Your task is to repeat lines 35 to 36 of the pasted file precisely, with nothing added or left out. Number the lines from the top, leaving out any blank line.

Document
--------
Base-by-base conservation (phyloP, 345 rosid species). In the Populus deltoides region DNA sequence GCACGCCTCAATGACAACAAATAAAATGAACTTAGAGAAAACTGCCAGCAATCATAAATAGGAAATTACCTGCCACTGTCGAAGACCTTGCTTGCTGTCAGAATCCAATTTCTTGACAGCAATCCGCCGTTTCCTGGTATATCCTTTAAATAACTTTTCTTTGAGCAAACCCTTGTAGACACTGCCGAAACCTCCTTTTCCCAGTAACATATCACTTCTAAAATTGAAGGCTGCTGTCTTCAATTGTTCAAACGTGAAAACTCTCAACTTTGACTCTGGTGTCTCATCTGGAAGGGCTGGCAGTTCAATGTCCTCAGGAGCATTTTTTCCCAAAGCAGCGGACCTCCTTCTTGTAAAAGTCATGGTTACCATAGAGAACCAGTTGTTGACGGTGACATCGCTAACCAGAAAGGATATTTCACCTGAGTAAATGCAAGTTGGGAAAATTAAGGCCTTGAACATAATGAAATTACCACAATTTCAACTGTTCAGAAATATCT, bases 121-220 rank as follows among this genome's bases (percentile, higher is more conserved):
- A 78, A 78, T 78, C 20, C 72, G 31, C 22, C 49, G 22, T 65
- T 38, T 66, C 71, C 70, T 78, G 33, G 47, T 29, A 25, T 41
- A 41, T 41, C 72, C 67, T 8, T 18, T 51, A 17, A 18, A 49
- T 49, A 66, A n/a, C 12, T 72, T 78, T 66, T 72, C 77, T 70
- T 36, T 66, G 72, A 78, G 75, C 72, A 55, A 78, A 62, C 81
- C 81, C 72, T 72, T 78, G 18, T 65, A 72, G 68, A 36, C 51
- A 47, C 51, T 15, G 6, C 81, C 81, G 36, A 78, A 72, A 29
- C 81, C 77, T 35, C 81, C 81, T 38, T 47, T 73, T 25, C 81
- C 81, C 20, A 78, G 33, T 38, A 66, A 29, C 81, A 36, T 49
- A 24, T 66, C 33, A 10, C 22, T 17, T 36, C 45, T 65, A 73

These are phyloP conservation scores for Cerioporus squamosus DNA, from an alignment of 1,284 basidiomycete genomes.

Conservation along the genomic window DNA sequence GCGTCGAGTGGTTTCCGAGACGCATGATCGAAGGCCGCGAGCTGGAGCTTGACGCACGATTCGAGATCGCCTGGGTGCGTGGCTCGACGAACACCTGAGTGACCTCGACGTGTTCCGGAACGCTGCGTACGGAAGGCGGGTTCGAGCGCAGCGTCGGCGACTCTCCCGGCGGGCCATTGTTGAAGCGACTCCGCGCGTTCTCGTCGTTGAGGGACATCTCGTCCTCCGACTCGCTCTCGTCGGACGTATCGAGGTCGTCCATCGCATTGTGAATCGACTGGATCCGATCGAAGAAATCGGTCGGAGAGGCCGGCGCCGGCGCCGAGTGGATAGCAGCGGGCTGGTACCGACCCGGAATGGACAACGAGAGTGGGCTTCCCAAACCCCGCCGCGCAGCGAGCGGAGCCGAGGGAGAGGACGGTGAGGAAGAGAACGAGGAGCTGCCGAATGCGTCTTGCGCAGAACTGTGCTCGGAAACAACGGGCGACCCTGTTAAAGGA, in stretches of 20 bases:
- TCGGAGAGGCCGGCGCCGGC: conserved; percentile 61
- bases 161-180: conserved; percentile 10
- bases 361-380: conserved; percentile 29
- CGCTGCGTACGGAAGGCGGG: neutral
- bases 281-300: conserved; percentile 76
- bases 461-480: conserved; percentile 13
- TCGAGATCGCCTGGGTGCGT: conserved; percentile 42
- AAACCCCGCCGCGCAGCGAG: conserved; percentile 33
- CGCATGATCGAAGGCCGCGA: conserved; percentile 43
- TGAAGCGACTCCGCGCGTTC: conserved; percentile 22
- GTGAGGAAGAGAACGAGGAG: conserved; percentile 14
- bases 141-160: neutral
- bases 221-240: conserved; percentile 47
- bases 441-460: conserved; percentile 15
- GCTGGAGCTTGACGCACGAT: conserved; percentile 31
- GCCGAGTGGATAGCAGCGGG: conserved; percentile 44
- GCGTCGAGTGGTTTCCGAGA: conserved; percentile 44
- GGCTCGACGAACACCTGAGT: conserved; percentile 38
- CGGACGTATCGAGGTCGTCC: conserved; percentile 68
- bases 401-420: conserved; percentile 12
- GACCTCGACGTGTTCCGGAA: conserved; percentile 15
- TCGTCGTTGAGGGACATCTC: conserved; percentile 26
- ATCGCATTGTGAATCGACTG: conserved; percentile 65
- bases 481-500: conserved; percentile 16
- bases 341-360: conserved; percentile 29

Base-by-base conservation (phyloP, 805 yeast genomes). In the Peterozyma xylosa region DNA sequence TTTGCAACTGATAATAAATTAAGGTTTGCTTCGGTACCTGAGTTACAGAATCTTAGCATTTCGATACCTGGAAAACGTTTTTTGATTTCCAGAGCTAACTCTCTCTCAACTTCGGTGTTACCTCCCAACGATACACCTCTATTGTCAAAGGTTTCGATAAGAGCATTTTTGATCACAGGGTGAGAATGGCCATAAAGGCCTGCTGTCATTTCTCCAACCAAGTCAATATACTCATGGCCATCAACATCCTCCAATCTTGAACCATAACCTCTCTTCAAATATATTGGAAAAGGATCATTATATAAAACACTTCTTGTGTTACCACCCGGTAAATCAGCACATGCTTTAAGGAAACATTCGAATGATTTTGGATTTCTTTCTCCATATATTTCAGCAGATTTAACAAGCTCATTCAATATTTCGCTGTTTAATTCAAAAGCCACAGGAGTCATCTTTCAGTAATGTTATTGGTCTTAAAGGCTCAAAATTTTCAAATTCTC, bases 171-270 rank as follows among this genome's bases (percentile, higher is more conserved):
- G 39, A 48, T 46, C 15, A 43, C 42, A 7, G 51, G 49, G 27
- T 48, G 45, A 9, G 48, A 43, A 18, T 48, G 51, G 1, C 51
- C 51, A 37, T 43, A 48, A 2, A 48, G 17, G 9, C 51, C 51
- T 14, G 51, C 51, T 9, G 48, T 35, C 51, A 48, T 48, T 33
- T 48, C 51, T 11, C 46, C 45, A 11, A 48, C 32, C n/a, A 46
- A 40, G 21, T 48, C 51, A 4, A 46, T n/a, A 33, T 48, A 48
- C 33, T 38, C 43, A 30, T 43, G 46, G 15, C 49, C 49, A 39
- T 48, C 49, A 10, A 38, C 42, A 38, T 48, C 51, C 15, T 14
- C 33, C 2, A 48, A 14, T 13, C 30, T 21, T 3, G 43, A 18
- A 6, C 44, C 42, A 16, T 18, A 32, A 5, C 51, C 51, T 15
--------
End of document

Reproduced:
- TCGTCGTTGAGGGACATCTC: conserved; percentile 26
- ATCGCATTGTGAATCGACTG: conserved; percentile 65